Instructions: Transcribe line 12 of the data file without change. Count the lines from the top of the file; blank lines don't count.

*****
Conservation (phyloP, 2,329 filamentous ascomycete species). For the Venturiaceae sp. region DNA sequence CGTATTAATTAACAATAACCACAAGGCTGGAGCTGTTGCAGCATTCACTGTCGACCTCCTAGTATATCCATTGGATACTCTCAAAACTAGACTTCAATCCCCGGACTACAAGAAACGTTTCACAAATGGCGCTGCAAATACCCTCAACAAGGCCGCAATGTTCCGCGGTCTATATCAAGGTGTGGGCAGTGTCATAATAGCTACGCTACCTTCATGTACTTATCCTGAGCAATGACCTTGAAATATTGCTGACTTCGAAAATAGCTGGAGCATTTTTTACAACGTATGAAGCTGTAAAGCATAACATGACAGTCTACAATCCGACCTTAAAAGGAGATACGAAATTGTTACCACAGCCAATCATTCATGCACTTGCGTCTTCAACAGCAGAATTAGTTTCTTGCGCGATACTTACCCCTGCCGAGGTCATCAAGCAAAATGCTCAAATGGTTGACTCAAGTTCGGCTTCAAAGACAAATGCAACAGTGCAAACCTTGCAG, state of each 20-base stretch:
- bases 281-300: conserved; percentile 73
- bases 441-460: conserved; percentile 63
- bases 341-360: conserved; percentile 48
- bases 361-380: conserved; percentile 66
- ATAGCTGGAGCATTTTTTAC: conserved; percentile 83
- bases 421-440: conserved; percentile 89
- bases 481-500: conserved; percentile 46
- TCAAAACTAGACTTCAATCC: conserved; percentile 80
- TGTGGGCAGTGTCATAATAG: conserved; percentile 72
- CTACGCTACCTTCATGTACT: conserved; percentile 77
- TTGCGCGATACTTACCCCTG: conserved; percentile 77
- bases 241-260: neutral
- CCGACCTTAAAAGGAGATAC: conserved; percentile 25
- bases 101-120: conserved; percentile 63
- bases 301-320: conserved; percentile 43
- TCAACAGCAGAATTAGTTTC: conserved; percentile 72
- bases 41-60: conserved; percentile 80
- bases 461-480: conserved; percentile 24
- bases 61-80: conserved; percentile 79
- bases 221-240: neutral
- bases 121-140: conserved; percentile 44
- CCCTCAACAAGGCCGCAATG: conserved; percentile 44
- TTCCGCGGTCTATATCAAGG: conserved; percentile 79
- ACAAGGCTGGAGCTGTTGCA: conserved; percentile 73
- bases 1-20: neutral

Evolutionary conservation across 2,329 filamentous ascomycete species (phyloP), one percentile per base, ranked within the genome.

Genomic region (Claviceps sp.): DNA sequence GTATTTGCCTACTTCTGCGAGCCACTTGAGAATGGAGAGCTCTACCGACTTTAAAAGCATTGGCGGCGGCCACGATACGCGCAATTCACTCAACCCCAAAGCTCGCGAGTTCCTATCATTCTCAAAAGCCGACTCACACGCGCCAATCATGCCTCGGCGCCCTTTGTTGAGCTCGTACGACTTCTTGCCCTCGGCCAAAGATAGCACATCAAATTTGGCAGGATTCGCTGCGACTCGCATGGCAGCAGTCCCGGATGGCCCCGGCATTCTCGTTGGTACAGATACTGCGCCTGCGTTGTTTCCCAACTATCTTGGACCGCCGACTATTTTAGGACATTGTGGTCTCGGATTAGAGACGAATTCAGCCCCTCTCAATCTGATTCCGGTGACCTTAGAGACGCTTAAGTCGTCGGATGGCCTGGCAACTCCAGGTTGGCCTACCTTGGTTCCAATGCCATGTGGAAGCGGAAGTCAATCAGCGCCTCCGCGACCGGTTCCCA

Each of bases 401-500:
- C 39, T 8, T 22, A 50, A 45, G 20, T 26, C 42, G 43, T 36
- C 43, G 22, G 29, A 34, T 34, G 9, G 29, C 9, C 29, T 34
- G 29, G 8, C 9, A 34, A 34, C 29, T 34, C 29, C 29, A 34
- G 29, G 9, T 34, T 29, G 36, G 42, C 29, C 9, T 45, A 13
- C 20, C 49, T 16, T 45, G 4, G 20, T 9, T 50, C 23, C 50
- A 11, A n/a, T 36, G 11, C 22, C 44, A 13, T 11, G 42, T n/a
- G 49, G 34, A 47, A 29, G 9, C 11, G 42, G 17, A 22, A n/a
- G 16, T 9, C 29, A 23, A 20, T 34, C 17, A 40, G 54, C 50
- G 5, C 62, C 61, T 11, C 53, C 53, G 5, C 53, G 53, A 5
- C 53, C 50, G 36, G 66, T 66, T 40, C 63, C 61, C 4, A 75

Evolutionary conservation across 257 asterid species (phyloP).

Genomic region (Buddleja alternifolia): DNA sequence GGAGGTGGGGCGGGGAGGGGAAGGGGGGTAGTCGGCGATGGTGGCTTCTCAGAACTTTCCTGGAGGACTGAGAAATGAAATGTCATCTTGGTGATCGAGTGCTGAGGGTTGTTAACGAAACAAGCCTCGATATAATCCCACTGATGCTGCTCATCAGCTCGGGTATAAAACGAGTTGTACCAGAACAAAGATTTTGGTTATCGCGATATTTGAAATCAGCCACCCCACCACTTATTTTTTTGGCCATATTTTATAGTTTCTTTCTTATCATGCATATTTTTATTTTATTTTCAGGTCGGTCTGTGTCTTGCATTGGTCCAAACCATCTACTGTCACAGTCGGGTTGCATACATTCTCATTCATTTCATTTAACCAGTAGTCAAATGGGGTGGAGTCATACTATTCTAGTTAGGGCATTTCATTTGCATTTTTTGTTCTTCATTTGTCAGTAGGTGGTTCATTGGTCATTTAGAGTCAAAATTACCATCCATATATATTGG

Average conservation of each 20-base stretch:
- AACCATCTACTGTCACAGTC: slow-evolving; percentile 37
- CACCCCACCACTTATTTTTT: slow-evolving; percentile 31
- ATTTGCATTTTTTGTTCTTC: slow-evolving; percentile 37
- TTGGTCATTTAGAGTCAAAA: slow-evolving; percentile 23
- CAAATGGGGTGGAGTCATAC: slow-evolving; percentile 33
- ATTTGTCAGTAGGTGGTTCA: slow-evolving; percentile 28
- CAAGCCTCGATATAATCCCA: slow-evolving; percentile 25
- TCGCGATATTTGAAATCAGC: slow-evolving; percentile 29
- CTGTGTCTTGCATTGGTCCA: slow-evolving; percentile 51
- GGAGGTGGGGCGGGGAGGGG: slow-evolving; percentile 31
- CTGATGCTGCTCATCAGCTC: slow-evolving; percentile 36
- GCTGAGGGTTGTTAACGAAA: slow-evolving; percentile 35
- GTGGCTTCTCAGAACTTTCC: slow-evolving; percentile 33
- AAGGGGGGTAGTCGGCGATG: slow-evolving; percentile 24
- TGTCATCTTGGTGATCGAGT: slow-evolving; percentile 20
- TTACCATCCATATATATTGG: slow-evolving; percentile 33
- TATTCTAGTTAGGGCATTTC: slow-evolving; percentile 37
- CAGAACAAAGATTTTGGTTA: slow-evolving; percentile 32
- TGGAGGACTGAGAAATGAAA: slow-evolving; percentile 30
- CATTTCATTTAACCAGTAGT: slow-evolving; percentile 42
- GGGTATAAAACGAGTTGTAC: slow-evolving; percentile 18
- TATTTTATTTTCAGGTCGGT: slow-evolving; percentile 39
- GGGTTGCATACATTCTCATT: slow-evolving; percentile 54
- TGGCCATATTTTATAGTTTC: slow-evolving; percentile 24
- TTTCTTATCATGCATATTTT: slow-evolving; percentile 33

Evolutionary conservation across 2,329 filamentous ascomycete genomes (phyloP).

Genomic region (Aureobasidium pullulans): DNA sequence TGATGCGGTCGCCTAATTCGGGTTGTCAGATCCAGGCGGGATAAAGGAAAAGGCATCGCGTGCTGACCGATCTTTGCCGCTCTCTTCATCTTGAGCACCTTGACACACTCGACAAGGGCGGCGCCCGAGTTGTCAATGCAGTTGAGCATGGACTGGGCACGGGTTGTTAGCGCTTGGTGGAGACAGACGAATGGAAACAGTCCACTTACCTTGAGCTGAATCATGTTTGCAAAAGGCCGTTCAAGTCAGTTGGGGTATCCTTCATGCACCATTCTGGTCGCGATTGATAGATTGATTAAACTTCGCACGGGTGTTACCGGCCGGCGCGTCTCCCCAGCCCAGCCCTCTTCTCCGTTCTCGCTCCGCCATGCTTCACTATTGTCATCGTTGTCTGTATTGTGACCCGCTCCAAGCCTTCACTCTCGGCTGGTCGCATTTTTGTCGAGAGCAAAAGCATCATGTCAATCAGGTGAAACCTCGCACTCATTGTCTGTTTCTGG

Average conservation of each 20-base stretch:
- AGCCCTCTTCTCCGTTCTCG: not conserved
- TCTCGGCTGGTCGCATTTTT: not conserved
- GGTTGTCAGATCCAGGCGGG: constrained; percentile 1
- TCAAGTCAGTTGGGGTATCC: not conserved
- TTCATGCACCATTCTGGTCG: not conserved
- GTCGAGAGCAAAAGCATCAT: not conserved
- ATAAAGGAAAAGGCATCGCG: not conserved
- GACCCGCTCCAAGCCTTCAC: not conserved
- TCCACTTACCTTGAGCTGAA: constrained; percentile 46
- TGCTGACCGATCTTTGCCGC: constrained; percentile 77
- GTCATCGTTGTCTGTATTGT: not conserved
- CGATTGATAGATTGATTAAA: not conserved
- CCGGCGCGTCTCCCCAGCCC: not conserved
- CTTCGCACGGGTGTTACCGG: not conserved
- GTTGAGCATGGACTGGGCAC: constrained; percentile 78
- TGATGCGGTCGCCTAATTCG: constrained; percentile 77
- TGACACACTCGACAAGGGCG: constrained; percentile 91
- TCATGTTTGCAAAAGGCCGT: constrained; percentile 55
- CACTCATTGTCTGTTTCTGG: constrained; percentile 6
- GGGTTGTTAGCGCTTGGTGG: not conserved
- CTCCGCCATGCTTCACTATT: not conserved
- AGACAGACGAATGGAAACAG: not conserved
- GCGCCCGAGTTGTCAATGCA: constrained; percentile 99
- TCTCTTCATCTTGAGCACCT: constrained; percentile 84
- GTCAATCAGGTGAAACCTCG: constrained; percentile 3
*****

- TTGCGCGATACTTACCCCTG: conserved; percentile 77